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The Lake Temiskaming Tour by Boat

Boating is without a doubt a must in the Lake Temiskaming Tour, as the region boasts one of the largest networks of interconnected lakes in the world. Discover the area’s beautiful freshwater networks:

Lake Temiskaming

Lake Temiskaming is impressive in many ways: it has an area of 300 square kilometers, a length of 100 kilometers, and a depth of up to 700 feet (more than 200 meters). This is why the Algonquins named it Temiskaming, which means “deep water”.

The Lake Temiskaming tour by boat allows you to explore the lakeshore, both in Ontario and Quebec.

On the Quebec Side

Here, there are many local full-service marinas that offer all the amenities you might need: restaurants, accommodations, and shops. Témiscaming, Ville-Marie, and Notre-Dame-du-Nord all offer these services.

La Bannik has its own port. From the marina, a long stairway leads to the beautiful terrace and restaurant. The meals are indulgent and the view of the lake from the terrace is breathtaking. Fort-Témiscamingue is also nearby. A visit to the fort will allow you to discover the region’s fur trade era.

On the Ontario side

For those who enjoy family boating, a stop at the Haileybury marina is a must. You can take a dip in the water, as there is a clean and supervised beach with a free public waterslide. From the beach, you can observe the magnificent sailboats, whether docked or at sea.

In New Liskeard, stop at Rooster’s restaurant, where there is a lovely patio overlooking the water. The menu offers a variety of options, and the restaurant has a pleasant, peaceful atmosphere.

Lake Temagami

Lake Temagami is a boater’s paradise: it has 4800 kilometres of coastline, 1200 islands, and many launching docks.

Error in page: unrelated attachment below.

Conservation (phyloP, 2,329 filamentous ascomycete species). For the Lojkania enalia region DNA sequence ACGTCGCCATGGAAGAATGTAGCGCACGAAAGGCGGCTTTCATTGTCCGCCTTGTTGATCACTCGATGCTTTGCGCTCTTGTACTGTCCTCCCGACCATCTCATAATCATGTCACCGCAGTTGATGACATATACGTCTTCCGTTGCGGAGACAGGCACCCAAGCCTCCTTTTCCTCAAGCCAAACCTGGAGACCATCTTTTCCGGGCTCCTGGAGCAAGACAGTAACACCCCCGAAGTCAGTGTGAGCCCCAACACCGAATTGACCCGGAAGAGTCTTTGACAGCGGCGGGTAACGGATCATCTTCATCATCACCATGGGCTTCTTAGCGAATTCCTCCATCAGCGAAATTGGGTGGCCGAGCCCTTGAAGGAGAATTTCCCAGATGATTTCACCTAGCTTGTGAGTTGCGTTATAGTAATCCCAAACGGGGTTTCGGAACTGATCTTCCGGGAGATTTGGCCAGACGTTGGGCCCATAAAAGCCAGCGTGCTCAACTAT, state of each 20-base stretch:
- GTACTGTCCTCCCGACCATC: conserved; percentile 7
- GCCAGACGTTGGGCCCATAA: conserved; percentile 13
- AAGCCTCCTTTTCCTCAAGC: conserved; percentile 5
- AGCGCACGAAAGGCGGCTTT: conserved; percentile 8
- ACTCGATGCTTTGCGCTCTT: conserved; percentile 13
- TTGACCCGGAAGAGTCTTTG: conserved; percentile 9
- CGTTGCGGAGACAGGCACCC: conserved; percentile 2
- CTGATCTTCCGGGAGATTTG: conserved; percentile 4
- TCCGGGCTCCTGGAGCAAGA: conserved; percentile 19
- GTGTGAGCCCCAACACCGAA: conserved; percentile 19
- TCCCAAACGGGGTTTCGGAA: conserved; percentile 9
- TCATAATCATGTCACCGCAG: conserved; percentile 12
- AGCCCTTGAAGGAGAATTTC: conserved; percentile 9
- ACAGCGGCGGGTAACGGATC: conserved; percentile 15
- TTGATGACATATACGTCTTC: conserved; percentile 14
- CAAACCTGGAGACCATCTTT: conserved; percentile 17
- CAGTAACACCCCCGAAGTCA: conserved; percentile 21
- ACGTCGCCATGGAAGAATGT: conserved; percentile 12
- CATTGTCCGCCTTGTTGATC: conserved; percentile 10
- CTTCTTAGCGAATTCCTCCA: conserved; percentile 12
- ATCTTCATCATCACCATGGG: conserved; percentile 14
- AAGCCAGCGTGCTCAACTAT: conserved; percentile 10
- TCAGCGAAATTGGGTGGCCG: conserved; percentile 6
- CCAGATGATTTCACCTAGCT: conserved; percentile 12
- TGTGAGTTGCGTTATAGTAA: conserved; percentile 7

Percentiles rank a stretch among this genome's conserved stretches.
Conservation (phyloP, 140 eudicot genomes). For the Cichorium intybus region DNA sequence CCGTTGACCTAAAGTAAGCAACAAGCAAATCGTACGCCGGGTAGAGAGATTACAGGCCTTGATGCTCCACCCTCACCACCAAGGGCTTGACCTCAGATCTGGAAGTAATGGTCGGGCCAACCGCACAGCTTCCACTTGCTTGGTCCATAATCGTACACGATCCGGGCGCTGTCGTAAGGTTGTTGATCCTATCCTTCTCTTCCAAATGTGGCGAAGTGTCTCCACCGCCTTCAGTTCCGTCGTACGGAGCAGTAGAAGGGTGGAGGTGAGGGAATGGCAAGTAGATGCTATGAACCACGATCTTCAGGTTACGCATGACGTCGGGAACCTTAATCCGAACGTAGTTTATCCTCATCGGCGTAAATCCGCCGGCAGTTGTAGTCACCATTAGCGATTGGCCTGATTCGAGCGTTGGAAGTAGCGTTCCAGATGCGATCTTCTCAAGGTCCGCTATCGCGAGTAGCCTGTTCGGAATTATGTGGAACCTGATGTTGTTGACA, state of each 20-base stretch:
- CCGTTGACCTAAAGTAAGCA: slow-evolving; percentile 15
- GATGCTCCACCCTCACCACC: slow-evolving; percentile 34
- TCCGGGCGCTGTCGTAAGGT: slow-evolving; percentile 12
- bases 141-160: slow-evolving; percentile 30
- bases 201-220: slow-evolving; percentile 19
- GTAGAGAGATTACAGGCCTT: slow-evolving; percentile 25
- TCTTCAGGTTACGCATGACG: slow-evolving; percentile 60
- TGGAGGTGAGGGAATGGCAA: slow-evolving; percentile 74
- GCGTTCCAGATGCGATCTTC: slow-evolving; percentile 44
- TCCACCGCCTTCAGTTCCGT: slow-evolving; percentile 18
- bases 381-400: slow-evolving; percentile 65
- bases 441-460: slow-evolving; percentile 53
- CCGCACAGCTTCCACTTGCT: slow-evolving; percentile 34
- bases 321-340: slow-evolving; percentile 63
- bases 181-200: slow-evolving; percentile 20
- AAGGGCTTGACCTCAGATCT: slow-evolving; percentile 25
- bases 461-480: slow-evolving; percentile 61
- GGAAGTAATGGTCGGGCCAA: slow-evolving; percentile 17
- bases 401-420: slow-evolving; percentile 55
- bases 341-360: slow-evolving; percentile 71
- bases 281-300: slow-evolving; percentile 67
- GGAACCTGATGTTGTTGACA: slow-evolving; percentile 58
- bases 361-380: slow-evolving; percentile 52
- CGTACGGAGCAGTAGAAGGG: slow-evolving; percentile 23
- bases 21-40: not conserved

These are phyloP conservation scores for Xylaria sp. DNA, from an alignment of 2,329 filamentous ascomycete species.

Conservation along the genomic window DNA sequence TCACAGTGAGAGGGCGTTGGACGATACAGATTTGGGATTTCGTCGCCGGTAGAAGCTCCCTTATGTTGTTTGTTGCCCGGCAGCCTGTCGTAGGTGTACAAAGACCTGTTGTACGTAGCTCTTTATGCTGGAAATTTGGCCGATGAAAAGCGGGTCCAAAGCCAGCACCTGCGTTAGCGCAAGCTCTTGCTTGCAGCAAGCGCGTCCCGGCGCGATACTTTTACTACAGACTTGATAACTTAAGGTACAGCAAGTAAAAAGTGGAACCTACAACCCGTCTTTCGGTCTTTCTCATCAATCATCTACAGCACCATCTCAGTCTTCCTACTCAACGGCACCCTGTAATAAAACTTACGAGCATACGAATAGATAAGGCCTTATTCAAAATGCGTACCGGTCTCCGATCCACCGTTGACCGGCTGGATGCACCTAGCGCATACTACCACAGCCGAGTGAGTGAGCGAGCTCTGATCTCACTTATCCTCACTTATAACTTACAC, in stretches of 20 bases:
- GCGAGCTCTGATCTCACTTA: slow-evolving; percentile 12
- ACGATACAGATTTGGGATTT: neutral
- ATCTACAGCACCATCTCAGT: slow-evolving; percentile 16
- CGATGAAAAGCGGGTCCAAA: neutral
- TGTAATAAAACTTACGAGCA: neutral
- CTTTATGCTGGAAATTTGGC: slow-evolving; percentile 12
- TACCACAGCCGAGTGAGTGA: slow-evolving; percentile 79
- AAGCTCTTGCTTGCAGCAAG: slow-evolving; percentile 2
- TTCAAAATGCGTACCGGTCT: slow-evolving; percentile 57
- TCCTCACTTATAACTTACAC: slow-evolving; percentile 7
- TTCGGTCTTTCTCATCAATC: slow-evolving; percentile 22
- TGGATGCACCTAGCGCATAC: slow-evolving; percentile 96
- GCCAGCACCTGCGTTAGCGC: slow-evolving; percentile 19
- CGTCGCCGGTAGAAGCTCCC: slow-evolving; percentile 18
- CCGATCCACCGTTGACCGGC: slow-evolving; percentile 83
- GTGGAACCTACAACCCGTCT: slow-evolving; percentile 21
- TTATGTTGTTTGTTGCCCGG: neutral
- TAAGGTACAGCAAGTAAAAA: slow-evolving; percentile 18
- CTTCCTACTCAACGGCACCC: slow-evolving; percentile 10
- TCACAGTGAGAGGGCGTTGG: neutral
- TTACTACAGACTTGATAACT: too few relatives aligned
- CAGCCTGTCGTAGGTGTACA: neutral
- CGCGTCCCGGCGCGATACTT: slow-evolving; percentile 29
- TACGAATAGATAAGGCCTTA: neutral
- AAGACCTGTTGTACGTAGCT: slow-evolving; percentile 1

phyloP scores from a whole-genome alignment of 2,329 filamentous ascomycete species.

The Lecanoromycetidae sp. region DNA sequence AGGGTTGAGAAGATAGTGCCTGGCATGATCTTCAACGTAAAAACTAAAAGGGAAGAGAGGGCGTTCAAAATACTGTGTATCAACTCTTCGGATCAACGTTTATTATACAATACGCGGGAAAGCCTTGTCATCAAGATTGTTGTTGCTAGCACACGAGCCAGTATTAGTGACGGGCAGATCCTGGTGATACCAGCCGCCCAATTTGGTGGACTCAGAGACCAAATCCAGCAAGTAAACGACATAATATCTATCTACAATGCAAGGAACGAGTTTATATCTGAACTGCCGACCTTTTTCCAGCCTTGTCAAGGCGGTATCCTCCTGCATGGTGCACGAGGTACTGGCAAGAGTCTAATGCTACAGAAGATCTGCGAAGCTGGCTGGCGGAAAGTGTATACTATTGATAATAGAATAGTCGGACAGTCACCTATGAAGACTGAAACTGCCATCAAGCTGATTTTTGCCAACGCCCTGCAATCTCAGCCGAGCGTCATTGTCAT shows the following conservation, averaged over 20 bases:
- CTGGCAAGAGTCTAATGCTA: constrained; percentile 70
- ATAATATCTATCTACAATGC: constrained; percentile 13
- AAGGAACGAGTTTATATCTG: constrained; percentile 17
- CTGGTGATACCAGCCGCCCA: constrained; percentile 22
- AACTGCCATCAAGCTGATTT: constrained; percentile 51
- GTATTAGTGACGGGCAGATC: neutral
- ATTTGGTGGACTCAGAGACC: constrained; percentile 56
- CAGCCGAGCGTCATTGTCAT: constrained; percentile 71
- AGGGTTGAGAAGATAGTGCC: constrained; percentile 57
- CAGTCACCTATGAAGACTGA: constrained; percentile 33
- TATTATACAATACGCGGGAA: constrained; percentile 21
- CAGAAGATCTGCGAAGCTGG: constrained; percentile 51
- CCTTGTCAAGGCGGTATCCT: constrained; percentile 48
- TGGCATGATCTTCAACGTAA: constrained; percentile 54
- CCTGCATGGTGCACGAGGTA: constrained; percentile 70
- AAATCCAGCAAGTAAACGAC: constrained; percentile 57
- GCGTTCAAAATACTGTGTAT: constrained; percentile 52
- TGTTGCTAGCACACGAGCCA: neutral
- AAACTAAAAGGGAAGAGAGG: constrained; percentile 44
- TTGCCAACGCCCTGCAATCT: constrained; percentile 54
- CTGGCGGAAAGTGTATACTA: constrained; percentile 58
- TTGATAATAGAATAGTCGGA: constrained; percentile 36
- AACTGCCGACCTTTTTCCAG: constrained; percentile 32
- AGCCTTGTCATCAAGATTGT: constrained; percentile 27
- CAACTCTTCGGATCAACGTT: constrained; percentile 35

Many companies in the region offer boat, canoe, pontoon, and houseboat rentals. Houseboats can be rented from mid-May until October. Some of them can hold up to 10 people: this is perfect for an unforgettable family reunion. There are hundreds of wilderness campsites around the lake, where you can set up your tent and build a campfire.

Lake Nipissing

Lake Nipissing has an area of over 850 square kilometers. Unlike other lakes of its size, Lake Nipissing’s waters are relatively shallow. If you don’t have your own vessel, the best way to discover this inland sea is by taking a cruise on the Chief Commanda 2. This 100-foot-long boat can hold up to 320 passengers. Its first two storeys are shut off, but the top floor is open so visitors can enjoy a spectacular view of the lake. A 1.5-hour cruise is available at 1 p.m., from Monday to Saturday. On Sundays, a 4-hour cruise is offered, with a meal and bar service on deck.

Lac des Quinze and Lac Simard

The Lac des Quinze (145 square kilometers) and Lac Simard (150 square kilometers) are two interconnected bodies of water, which are, in fact, expansions of the Ottawa River. In 1909, a hydroelectric dam was built, which raised the water levels. The lakes thus became an important reservoir and were used for timber drives for almost 65 years. Today, many outfitters and campgrounds occupy the lakes’ shores.

Lake Kipawa

Lake Kipawa, with an area of 300 square kilometers, is Lake Temagami’s twin brother, not only due to its irregular shape, shallow bays, and many islands, but also due to its popularity among celebrities. Margaret Atwood, a famous Canadian author, spent many summers of her childhood on Lake Kipawa while her entomologist father conducted research on insects. She still owns a chalet on one of the lake’s islands.

Lake Temiskaming Tour